One Toronto-area undergrad who just completed a $10,000-a-month internship in Canada with a Big Tech company puts this feeling more succinctly. His country, he said, is filled with boring “boomer tech companies.”
The COVID-19 pandemic’s shift to remote work has made it a lot easier for people such as the engineer and the undergrad to work for American companies. Increasingly, many of them are doing just that.
Nearly every Canadian tech executive is sweating this change. Talent was already hard to come by before 2020. Now its scarcity is driving salaries up by as much as 30 per cent a year for some companies, executives say, as they battle for Canada’s best engineers, scientists, developers and designers.
That’s great for workers, but it also leaves the sector facing a crisis. It’s had near-miraculous growth recently. Tech firms lured $14.7-billion in venture capital investment last year – passing the inflation-adjusted record set in the dot-com boom for the first time. The size of the ecosystem has expanded vastly: There were 752 deals last year, the Canadian Venture Capital and Private Equity Association (CVCA) said, compared with 361 in 2013, when the group began regularly tallying such data.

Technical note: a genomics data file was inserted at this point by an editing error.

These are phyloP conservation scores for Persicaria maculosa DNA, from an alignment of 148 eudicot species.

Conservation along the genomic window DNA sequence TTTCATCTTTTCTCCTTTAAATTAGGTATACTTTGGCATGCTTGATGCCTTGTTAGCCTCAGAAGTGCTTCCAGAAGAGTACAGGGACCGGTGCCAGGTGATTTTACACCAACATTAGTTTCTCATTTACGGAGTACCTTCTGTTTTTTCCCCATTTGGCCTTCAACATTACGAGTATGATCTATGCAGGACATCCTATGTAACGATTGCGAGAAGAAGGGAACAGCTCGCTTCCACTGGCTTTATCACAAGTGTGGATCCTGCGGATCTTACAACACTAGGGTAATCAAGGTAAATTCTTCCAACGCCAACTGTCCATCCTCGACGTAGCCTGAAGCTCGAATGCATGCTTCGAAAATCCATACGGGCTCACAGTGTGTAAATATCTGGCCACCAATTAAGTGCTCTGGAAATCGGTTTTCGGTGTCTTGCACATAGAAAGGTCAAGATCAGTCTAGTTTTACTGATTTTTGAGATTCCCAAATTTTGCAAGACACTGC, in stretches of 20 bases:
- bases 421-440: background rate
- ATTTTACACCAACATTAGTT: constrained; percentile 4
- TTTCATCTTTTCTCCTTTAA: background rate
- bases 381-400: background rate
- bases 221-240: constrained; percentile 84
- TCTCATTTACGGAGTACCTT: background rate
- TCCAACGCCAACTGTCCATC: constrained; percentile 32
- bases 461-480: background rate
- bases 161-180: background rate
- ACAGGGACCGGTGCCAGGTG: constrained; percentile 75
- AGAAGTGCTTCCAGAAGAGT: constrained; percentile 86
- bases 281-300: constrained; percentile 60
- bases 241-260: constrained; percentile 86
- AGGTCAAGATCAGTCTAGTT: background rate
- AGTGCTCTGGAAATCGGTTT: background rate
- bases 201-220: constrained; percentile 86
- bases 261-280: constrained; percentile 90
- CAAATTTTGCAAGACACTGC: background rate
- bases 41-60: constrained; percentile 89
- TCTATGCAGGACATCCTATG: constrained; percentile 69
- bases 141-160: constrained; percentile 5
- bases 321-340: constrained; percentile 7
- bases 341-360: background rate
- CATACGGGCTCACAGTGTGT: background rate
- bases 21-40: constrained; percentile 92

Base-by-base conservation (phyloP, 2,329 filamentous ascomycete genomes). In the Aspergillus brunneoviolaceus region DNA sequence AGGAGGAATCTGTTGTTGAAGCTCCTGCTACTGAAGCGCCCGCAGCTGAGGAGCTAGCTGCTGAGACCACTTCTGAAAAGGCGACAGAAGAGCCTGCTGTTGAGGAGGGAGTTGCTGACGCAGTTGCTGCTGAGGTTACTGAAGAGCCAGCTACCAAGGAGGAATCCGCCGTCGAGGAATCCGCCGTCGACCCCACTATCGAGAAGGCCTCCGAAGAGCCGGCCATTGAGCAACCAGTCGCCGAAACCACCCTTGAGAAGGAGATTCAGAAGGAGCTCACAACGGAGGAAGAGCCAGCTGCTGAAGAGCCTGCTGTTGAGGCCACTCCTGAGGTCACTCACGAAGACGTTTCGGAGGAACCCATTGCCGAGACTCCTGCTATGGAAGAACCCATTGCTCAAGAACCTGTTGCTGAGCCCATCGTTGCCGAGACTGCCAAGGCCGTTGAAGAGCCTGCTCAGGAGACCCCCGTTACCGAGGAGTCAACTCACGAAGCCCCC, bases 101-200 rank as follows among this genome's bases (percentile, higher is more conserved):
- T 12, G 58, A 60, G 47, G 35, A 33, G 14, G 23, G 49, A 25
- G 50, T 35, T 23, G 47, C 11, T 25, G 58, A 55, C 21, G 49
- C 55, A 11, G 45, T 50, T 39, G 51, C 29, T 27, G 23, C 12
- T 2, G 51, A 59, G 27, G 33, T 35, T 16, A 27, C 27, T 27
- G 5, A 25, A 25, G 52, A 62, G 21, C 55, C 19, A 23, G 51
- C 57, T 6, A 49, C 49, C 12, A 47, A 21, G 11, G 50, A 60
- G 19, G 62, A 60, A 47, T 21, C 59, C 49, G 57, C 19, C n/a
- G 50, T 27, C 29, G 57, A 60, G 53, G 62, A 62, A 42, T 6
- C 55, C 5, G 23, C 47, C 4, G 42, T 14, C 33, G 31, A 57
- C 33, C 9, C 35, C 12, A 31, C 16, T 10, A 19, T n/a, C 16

All that money comes with an expectation to perform. But it’s hard to perform when your talent is constantly getting poached by both domestic and global companies willing to pay them more. Many Canadian tech executives are scrambling to keep their best staff and hire replacements for people who’ve already left – let alone hire more to sustain their momentum.
If domestic firms can’t attract enough skilled employees, it will be difficult to pull off ambitious growth plans. And since labour is usually one of a company’s biggest costs, skyrocketing compensation will pinch bottom lines everywhere if revenues don’t keep up with lofty growth expectations.
“If we stay on this trajectory, we’re in trouble, because the only way you can sustain this increase in wages is if you become more competitive in terms of the output you create,” said Viet Vu, senior economist at Toronto’s Brookfield Institute for Innovation and Entrepreneurship, who studies the intersection of tech and labour.